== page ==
The only reason the coronavirus pandemic is sweeping through the world today is the failure of American leadership. If the US, under Trump, were in its place, it would have moved swiftly to lead the world out of the crisis – as it did on Ebola, Zika, etc. That’s what global leadership is all about. One can go on and on about this unusual presidency, but suffice it to note that on his signature campaign lines – ‘build the wall,’ for which Mexico was to pay, dump the Affordable Care Act (Obamacare), rein in North Korea and Iran – Trump didn’t deliver. The man failed in every respect; and he couldn’t have succeeded anyway, given his temperament, ignorance, egoistic nature, and moral depravity.

It is worthy of mention here that what many African pundits, who are so enamoured of Trump engage in, is false equivalency. As I had noted elsewhere, this is about taking up issues tangential to what is in discussion, just to moderate the easily recognisable limitations of the guy in question. This is akin to what in Nigeria’s popular media, was once referred to as Afghanistanism – a distraction from the real issues at hand! I had asked them these questions. Does the fact that America has historically conducted a violent foreign policy vis a vis many other countries make Trump’s racist outbursts or his misogynistic proclivities acceptable? How does Bill Clinton’s tryst with a Monica Lewinsky confer legitimacy on the arrant incompetence of a Trump? How does the fact that Reagan invaded Grenada equate destroying the basis of America’s global power (which you may not like, but can’t run away from) by trying to undermine NATO, destroy WHO during a pandemic; or withdraw from a global climate accord? How does Obama’s calamitous outing in Libya and Syria get elevated to the same level of an American President fawning over Russia – his country’s traditional rival and adversary of consequential proportions? What we are dealing with here is a morally repugnant character, who is not only so ignorant, but too egotistical to know or accept. The good thing is that, no amount of false equivalency can raise Donald Trump up, to the level of an hero, or paper over what he has come to represent in history. He is a man whom all objective, informed, and evidence-based analyses are casting as the worst president ever in US history! Virtually all US allies, at least the most consequential ones – on all continents, nations and organisations alike, expressed relief that Donald Trump ended up as a one term president, and one twice impeached.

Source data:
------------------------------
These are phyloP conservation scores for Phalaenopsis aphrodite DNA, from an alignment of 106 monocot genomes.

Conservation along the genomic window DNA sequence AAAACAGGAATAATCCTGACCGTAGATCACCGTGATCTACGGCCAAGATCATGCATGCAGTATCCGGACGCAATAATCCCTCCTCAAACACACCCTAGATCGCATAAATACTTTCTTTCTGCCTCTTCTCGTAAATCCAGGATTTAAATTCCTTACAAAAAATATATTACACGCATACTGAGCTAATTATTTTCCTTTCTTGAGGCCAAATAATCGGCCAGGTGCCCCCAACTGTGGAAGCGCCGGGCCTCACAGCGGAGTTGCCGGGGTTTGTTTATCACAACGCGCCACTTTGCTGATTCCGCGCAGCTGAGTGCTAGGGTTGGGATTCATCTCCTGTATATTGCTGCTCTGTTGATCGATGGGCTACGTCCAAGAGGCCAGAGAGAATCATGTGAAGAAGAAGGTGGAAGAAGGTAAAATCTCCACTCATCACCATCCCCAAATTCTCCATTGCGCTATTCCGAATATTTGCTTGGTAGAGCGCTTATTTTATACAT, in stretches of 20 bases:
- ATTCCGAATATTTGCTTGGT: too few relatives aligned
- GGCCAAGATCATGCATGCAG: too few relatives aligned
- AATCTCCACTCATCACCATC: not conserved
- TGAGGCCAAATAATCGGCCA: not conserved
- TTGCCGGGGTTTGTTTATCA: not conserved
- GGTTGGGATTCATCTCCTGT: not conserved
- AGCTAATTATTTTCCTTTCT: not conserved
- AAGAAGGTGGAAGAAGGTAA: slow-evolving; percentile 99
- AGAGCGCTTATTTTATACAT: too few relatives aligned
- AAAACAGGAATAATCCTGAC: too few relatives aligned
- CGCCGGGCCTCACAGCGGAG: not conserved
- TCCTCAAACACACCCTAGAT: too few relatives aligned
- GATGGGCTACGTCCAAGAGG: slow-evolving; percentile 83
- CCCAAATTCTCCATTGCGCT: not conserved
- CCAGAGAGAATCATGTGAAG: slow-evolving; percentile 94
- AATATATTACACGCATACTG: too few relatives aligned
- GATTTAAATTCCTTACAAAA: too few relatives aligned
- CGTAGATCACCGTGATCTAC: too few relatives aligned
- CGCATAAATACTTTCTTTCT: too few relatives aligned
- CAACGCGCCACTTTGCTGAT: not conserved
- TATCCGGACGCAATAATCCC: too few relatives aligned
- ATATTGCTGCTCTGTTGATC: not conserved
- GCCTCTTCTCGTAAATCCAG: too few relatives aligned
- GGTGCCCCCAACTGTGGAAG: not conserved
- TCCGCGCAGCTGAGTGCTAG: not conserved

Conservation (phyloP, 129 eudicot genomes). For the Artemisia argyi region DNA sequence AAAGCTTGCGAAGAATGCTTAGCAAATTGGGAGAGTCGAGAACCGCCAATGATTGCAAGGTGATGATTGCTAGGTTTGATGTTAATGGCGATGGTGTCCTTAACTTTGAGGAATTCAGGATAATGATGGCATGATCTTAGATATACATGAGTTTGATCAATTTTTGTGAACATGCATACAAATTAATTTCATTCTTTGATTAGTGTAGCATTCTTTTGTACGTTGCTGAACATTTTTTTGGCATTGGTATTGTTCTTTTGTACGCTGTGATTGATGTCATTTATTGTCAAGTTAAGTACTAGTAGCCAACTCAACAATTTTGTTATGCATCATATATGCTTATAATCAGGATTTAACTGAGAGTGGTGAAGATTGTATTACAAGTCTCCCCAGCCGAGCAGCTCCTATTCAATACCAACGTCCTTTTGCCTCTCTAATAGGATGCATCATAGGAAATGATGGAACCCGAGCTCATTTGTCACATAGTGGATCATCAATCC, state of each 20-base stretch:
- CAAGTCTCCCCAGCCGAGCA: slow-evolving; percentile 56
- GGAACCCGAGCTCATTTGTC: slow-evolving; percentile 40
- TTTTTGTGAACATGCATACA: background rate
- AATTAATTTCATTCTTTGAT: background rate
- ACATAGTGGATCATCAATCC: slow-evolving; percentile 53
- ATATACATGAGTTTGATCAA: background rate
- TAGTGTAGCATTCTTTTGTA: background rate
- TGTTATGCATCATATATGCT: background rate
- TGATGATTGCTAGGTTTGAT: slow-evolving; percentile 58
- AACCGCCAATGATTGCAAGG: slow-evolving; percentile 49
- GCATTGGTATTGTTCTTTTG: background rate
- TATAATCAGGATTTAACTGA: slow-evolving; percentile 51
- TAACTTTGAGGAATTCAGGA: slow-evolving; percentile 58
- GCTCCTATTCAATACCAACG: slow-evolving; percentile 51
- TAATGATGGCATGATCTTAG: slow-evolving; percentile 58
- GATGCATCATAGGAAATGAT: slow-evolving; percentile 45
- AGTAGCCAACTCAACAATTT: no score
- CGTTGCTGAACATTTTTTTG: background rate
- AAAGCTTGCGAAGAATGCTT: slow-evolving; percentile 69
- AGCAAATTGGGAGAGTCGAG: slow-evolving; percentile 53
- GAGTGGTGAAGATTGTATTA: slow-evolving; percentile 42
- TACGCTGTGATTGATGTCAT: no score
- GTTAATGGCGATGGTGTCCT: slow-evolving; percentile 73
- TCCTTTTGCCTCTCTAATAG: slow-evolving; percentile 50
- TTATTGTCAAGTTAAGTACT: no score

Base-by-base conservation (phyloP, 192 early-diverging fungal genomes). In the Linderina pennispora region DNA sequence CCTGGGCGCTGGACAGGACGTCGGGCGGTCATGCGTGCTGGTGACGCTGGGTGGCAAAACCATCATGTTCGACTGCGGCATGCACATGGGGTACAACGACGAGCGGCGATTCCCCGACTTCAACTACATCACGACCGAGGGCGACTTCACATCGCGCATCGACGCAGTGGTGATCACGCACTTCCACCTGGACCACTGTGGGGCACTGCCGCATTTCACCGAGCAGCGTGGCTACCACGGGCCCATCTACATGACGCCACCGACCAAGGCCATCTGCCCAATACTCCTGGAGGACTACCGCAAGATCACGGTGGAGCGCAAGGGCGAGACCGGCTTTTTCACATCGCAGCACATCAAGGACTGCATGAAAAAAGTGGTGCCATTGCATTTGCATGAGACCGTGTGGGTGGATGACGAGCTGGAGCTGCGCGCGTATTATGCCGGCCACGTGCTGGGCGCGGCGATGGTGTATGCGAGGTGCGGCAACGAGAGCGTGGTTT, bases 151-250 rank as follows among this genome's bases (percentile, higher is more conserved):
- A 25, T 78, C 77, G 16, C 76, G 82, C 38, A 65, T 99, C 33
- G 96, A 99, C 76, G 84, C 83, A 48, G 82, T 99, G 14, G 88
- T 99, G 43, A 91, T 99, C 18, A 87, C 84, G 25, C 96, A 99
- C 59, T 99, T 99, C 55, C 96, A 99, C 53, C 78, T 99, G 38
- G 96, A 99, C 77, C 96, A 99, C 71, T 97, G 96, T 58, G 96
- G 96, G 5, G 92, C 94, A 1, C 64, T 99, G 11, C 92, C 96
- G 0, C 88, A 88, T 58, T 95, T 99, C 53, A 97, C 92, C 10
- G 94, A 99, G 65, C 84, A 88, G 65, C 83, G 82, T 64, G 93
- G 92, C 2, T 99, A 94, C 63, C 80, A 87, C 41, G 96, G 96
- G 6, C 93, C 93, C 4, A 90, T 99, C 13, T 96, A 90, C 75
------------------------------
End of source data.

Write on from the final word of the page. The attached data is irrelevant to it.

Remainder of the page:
The imperative of reform